FIG. 4 is the sectional view shown in FIG. 3 including alternate improvement means.DESCRIPTION OF THE PREFERRED EMBODIMENTS
Referring now to the Figures, like parts are designated by the same numeral. A typical fireplace 5 includes a hearth 6, a fire bed 7 and a flue 8 through which combustion gases are expelled.
Overfitting the hearthway 9 of the fireplace is a casing 10 which includes an air outlet port 11, and air inlet port 12, means 13 for access to fire bed 7 for stoking the fire therein and a damper 14 for drafting the fire provided in the fire bed.
Connected to casing 10 is a plenum generally designated by numeral 15 which includes a radially extending housing 16 having a downwardly sloped bottom wall 17 and a sloped top wall 18 terminating in a tilted front panel 19 connected to casing 10. Within housing 16, an air inlet passage 19 is provided which communicates with an air outlet passage 20. The respective inlet and outlet passages are defined by a tongue 21 connected at at one end to casing 10 and extending interiorly into housing 16, but foreshortened from the apex 22 of housing 16 to provide access between inlet passage 19 and outlet passage 20.
Air inlet port 12 provided in casing 10 overfits the mouth 23 of air inlet passage 19 and air outlet port 11 provided in casing 10 partially overfits the mouth 24 of air outlet passage 20.
Means 13 provided in casing 10 may comprise a pair of doors journalled in the casing which open outwardly for access to the fire bed. Damper 14 may include adjustable slats for regulating the draft introduced into the hearth for bringing the fire bed to an optimum burn. An effluent emission channel 25 is defined between rear wall 26 of the fireplace and the apex 22 of housing 16. Through channel 25, effluent combustion gases are drawn into flue 8 and expelled through the fireplace chimney (not shown).
In FIGS. 3 and 4, a fan 27 is mounted in housing 18 for a purpose hereinafter described in detail. In FIG. 3, fan 27 is journalled into the side walls of housing 16 substantially at the apex thereof, where air inlet passage 19 communicates with outlet passage 20. In this embodiment, fan 27 is freely rotatable on one or more journals (not shown) connected thereto. Referring now to FIG. 4, fan 27 is driven, for instance, by a motor (not shown) and is located at the mouth of air inlet passage 19.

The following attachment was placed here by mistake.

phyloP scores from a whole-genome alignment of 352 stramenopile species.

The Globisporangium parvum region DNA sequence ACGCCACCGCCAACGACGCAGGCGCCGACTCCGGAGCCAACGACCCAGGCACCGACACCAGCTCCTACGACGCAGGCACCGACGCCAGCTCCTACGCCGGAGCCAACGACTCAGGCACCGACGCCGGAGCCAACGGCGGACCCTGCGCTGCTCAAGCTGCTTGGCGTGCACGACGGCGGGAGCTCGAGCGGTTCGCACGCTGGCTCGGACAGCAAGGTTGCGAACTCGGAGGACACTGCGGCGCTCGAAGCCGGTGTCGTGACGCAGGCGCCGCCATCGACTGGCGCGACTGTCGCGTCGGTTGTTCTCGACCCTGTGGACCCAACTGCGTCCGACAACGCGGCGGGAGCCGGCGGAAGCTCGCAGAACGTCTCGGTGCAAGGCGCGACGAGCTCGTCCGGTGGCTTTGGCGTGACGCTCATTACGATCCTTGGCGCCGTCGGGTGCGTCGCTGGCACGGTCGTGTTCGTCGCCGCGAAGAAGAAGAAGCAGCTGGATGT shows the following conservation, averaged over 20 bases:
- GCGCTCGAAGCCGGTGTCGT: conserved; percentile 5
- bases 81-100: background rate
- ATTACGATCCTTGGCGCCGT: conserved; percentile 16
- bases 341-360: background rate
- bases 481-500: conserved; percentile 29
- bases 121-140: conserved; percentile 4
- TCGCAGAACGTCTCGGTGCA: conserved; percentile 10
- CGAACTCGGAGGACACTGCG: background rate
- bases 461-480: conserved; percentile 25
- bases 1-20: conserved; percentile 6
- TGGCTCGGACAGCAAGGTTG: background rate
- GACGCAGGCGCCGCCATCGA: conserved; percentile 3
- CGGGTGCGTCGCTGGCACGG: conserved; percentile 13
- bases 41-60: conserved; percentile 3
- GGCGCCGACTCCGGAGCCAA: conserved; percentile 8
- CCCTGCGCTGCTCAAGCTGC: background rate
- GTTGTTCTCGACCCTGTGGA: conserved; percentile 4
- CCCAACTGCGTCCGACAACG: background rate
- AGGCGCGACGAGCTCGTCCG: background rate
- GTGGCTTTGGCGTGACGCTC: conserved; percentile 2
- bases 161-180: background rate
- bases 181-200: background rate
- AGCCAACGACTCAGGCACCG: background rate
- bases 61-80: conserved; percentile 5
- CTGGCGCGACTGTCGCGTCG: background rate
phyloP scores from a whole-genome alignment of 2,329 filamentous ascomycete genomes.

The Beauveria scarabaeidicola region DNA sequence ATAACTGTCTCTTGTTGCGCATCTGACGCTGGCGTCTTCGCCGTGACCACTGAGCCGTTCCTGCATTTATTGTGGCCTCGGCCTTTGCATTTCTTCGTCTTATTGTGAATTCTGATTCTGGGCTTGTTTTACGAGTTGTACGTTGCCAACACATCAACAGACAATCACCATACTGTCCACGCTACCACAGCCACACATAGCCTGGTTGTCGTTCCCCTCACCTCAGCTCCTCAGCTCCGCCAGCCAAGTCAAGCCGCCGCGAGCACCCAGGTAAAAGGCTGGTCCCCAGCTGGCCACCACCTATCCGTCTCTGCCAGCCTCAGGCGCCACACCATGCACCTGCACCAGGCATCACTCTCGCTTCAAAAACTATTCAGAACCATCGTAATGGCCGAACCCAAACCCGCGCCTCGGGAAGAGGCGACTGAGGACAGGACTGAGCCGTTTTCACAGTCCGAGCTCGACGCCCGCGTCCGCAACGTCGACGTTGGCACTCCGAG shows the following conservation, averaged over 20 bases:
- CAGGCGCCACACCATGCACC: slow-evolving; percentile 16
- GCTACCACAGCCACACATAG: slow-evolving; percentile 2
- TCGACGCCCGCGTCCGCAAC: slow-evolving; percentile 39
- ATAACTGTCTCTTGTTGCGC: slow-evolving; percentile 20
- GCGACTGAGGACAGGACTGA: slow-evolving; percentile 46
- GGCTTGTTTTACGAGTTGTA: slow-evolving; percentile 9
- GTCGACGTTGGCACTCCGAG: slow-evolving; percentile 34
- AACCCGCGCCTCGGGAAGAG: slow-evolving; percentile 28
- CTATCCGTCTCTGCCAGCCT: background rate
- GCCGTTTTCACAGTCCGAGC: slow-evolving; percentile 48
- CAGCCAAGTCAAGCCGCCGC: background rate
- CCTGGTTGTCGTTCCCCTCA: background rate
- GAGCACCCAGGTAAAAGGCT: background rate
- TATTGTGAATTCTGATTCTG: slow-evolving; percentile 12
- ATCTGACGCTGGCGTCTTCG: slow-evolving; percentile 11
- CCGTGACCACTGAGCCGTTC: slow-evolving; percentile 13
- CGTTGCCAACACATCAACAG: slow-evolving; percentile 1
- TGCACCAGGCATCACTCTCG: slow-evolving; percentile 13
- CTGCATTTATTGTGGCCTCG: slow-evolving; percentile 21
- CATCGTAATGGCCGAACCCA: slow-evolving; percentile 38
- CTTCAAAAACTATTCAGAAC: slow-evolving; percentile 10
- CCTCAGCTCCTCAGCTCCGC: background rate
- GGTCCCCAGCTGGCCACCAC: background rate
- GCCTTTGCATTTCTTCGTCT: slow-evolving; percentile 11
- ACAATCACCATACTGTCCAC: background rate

In operation, hot combustion gases, radiant heat, and hot ambient air generated and heated by fire bed 7 in part are expelled through channel 25 into flue 8 and in part circulate in heat chamber 27 in the direction shown by directional arrow 28. The circulation in chamber 27 occurs as follows, incoming air through damper 14 is heated by the fire bed and together with effluent combustion gas, rises into contact with bottom wall 17 of housing 16 and transmits heat thereto for warming the air inlet into plenum 15 through inlet passage 19. The cooled admixture of air and effluent gas recirculates to the fire bed since casing 10 prevents the cooled ambient air and effluent gas from being expelled through hearthway 9 into the ambience. A continuous convection current is thereby created for heating the air inlet through passage 19. Air heated in air passage 19 has a natural tendency to rise into outlet passage 20 and is also pushed into outlet passage 20 by incoming inlet air through port 12. The air in outlet passage 20 is introduced into the ambience through outlet port 11. Referring again to FIGS. 3 and 4, the rate of flow of inlet cool air and outlet warm air may be increased by fan 27. Referring particularly to FIG. 3, as warm air deflects against blades of fan 27, fan 27 rotates for thereby increasing the rate of warm air expelled through outlet passage 20 and at the same time provides a draft which increases the rate of air intake into air passage 19.